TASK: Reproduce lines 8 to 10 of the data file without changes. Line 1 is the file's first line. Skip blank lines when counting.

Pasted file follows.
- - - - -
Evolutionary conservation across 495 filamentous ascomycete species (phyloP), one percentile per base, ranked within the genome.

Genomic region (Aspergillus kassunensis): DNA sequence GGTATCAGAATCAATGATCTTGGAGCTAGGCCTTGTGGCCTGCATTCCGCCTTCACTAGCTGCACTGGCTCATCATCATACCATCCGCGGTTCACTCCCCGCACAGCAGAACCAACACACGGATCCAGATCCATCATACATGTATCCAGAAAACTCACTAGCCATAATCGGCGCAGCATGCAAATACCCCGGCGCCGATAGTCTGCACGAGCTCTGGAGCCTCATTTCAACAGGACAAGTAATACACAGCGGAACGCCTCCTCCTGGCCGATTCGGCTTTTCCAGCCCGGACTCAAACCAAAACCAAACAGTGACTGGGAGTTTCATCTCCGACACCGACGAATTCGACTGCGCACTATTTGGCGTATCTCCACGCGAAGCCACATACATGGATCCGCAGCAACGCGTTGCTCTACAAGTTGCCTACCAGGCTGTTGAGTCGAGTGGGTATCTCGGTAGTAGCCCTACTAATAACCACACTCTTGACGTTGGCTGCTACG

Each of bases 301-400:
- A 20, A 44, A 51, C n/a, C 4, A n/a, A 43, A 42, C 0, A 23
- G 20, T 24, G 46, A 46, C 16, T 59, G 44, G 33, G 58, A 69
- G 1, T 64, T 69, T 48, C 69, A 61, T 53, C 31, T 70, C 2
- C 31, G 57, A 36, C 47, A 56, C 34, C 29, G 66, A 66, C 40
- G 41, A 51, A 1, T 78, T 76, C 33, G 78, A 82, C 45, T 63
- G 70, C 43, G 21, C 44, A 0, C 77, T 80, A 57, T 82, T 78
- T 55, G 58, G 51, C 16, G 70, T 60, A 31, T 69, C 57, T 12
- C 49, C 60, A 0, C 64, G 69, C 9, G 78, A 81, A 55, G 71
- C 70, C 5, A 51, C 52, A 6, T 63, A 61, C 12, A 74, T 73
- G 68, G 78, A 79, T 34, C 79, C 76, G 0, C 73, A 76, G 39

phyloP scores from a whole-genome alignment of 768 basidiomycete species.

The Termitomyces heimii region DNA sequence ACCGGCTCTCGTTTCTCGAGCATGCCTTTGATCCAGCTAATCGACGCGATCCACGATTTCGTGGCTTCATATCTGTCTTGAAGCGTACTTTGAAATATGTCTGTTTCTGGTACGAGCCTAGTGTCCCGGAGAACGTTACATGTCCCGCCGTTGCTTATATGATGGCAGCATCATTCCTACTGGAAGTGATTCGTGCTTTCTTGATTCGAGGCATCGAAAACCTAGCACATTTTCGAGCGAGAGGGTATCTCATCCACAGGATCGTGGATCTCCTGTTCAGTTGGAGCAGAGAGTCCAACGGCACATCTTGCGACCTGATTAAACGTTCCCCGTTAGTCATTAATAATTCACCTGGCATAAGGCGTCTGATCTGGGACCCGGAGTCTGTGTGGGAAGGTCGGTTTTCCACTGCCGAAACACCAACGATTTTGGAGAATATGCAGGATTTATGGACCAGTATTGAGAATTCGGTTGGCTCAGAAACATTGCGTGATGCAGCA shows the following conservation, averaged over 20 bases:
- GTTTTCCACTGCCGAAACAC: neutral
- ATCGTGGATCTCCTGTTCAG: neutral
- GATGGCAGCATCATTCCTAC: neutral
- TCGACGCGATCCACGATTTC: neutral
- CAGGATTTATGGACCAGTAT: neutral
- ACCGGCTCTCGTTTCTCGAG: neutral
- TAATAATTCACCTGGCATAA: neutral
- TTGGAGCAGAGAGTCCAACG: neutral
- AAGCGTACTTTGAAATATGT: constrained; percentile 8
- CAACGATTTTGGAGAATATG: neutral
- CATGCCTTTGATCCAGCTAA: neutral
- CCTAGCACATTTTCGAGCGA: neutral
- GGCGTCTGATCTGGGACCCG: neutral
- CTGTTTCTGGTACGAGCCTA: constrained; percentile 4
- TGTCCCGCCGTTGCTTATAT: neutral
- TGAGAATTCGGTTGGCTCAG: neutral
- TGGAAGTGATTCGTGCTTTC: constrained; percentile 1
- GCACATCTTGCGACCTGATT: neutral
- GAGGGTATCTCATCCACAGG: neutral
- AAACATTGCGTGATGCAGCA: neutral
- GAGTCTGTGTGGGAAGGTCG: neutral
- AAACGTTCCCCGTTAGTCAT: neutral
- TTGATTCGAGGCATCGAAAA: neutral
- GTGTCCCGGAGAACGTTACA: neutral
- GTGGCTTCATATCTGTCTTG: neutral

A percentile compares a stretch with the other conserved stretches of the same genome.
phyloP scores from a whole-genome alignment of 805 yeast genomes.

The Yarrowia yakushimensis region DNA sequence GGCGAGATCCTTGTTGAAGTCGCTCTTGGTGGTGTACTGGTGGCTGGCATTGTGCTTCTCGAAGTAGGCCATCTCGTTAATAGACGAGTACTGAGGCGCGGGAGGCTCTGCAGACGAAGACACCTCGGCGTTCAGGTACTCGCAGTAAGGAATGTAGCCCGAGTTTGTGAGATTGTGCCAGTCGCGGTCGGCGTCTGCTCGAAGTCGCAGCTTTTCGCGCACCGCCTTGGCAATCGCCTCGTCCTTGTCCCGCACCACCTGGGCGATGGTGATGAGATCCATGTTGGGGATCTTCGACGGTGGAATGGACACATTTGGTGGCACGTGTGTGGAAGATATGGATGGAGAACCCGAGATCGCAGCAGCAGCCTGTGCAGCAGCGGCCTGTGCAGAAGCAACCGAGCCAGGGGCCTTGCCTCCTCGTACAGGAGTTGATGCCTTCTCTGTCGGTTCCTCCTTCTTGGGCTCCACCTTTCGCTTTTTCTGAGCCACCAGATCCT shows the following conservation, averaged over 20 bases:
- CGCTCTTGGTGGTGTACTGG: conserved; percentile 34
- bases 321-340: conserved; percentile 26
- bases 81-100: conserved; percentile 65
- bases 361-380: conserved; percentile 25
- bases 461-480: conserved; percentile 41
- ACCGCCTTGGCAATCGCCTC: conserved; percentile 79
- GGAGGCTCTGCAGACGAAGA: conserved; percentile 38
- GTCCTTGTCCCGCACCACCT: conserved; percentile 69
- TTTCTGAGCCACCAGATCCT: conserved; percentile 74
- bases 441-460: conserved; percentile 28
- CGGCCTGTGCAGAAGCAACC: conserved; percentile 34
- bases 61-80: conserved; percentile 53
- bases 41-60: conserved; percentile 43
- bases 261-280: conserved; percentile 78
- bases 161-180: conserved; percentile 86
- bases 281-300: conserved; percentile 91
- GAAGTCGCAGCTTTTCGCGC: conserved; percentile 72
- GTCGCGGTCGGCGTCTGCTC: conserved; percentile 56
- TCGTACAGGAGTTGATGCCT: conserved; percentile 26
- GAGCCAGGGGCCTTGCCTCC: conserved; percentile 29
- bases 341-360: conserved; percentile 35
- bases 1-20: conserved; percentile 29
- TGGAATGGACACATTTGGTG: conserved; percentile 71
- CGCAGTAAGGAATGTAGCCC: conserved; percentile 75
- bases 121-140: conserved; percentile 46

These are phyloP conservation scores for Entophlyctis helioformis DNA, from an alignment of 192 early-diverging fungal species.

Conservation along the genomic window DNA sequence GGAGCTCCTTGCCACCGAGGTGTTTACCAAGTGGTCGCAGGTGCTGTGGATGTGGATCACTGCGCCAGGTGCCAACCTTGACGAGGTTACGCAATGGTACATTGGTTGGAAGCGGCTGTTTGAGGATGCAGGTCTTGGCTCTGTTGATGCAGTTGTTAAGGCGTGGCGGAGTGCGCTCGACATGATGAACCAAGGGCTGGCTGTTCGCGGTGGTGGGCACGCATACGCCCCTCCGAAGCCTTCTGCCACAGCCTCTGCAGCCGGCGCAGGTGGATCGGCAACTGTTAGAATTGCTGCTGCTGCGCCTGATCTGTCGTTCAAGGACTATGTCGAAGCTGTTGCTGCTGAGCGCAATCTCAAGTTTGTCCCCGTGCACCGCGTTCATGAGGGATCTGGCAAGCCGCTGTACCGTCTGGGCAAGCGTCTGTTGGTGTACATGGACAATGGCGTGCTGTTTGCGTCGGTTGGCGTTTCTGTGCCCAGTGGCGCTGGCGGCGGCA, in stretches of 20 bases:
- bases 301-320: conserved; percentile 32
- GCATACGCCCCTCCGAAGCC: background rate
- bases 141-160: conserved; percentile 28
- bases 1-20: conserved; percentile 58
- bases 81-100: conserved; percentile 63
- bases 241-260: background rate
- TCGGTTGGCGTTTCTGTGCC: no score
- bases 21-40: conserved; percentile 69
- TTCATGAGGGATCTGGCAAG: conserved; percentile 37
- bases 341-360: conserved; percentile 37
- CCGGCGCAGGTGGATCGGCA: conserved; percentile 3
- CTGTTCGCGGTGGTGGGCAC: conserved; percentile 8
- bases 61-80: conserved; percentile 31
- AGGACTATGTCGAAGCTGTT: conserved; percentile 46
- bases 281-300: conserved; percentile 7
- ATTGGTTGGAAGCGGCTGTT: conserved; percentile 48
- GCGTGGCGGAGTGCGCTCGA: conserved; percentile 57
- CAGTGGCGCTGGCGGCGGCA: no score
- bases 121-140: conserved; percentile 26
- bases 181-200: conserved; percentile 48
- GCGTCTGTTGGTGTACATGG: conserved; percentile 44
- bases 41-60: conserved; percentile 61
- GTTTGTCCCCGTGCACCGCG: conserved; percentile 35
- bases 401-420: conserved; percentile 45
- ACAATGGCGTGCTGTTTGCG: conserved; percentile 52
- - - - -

- G 41, A 51, A 1, T 78, T 76, C 33, G 78, A 82, C 45, T 63
- G 70, C 43, G 21, C 44, A 0, C 77, T 80, A 57, T 82, T 78
- T 55, G 58, G 51, C 16, G 70, T 60, A 31, T 69, C 57, T 12